"Eight or nine years ago, there were some Australian horses coming in to Sri Lanka," he said. "During the last three or four years, the imports have been from India, where breeding goes on in a big way."

Horses over five years are sold to Sri Lankan importers. The Sri Lankan horse owners have connections with trainers in India, who recommend the horses offered for sale. His current winner, 'Ancient Warrior' was bought at six years. The price depends on the horse, he said. With freight, the cost of importing a horse is around Rs. 250,000 to Rs.300,000. As a commercial enterprise, Mr. Austin said the Nuwara Eliya course would not be viable unless it is a second course.

S.D. Lalith who trains and maintains the horses in Austin's stables said they have a staff of ten to look after the 12 horses and stables. "We do daily track work with all the horses for half an hour," Lalith said. Two to three weeks before the races, the horses are given regular gallops in the trotting ring or on the track to keep them in form. The horses are brushed and groomed daily. Twice a day they are fed on oats, mixed with horse feed, carrots and equine additions which include vitamins, worm treatment and so on. These requirements are imported from India and Australia.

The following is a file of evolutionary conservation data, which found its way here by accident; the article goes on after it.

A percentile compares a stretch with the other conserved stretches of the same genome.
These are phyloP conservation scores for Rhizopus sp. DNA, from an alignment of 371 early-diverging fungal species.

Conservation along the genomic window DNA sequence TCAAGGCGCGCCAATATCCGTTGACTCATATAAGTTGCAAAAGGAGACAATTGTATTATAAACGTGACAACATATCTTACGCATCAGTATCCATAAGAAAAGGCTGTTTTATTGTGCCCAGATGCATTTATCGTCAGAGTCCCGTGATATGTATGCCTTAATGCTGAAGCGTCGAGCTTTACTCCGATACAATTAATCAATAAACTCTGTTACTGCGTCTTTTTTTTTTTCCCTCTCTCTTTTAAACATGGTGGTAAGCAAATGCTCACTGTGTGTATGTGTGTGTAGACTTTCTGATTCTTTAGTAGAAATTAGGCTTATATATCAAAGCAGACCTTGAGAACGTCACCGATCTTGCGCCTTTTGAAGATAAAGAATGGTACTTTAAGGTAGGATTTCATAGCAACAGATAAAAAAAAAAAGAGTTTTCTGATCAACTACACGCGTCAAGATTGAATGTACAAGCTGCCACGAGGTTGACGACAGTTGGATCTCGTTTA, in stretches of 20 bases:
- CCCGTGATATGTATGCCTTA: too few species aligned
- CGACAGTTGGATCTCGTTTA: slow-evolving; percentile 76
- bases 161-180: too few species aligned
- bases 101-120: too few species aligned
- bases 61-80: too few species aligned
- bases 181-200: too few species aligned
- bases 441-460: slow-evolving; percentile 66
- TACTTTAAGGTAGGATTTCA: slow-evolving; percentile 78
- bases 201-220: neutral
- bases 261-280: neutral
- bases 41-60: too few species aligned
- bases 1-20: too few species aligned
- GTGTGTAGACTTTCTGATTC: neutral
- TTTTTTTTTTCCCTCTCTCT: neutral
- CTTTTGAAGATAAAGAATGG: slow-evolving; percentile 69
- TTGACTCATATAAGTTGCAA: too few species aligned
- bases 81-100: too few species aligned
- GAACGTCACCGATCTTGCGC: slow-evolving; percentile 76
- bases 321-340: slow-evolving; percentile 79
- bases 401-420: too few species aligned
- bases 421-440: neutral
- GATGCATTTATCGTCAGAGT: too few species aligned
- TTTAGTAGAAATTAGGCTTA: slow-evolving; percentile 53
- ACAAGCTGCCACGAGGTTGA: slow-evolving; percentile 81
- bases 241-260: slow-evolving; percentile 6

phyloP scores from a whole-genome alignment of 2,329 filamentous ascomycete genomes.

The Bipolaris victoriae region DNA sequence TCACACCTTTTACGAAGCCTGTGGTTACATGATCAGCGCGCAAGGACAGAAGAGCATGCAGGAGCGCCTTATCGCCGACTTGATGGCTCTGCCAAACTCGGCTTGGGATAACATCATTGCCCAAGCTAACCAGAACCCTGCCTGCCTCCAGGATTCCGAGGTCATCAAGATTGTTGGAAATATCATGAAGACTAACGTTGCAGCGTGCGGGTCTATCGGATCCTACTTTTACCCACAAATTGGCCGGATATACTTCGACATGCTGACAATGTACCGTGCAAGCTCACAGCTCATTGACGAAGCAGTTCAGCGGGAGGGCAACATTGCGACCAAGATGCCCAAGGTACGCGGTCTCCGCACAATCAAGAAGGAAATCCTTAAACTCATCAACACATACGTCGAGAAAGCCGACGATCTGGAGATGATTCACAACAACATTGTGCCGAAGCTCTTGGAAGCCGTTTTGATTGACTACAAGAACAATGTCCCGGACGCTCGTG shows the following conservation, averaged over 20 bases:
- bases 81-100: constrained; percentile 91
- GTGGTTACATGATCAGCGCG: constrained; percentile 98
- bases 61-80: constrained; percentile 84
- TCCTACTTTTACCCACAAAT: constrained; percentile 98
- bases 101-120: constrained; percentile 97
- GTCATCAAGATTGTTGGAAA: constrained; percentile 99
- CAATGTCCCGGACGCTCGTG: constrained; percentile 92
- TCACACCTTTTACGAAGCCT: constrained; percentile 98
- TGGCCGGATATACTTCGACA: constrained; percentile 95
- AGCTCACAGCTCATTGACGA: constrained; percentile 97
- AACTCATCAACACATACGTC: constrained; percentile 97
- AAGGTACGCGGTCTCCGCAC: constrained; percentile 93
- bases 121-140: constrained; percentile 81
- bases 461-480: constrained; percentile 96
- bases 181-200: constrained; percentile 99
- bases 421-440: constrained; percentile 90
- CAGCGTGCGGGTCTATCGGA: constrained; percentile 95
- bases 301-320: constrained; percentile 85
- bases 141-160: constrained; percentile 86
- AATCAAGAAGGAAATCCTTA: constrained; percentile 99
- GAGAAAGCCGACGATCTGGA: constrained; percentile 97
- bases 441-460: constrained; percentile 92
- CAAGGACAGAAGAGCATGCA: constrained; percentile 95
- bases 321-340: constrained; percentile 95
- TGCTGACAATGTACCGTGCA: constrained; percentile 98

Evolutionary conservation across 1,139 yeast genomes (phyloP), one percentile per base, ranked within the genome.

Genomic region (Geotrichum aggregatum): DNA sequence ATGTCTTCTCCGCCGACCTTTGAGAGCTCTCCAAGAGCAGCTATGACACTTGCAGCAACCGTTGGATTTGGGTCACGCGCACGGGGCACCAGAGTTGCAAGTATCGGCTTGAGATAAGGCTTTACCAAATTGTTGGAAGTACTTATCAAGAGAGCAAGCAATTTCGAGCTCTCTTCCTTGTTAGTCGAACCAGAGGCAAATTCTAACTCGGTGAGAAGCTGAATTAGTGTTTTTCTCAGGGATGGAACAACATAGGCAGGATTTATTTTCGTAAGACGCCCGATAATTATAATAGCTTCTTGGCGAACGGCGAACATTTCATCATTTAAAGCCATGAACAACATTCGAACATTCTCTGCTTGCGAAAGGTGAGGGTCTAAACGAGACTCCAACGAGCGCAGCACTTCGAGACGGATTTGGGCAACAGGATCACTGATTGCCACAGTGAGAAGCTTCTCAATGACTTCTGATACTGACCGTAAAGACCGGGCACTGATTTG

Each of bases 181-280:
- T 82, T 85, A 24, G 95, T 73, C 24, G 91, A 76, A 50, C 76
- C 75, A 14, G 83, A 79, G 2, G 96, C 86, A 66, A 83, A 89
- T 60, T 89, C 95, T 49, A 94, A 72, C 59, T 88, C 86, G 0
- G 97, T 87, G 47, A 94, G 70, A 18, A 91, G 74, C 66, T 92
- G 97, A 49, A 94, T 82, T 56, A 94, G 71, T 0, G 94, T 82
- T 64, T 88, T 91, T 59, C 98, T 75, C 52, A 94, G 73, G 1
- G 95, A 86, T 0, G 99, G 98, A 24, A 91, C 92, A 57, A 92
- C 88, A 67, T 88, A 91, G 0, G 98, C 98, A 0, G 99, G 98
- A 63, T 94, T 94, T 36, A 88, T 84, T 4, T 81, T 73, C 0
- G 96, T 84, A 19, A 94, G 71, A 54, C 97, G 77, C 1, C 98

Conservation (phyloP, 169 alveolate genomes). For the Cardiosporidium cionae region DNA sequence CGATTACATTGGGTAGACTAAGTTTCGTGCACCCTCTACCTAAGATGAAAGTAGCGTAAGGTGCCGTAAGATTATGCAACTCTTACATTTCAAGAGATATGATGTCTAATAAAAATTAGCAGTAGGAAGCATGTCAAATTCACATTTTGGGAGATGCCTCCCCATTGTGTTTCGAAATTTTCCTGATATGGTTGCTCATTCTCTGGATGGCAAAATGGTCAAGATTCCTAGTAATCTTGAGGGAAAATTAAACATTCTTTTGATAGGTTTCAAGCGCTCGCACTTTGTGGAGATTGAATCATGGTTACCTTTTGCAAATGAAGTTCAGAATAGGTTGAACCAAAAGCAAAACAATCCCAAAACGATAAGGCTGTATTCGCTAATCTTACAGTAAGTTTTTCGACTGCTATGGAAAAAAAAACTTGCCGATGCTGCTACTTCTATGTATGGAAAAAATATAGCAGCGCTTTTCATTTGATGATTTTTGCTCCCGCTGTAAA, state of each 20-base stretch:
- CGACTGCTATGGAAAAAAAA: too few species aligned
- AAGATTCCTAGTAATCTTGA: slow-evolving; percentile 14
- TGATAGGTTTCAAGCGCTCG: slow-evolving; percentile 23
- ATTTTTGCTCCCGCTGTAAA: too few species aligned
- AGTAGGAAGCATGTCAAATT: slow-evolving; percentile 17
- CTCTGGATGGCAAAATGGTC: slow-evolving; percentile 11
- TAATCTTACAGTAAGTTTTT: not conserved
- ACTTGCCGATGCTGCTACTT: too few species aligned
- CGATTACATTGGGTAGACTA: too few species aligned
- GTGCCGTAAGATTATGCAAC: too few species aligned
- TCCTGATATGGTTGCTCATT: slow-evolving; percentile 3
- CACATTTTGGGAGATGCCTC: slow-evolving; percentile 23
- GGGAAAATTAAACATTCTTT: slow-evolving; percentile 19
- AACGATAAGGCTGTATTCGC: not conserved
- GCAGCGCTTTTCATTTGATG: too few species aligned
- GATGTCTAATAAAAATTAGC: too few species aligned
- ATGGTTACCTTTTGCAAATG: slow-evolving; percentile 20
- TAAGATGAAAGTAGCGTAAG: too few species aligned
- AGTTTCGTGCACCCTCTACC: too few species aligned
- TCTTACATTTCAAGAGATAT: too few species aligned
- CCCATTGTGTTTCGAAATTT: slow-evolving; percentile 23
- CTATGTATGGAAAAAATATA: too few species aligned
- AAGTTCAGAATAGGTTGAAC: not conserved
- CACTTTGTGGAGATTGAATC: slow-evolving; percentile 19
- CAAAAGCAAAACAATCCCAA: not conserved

This was the second Governor's Cup win for the stables. In 1998, another horse, 'Boomerang' clinched the trophy. Lalith himself an experienced jockey, has ridden to victory in '93, '94, and '95 on Sandy's Queen with another stable.

Five horse racing meets were held in Nuwara Eliya during the April season. Meets will also be held in August and December as the Sri Lanka Turf Club strives to revive the sport of kings in Nuwara Eliya to its past grandeur.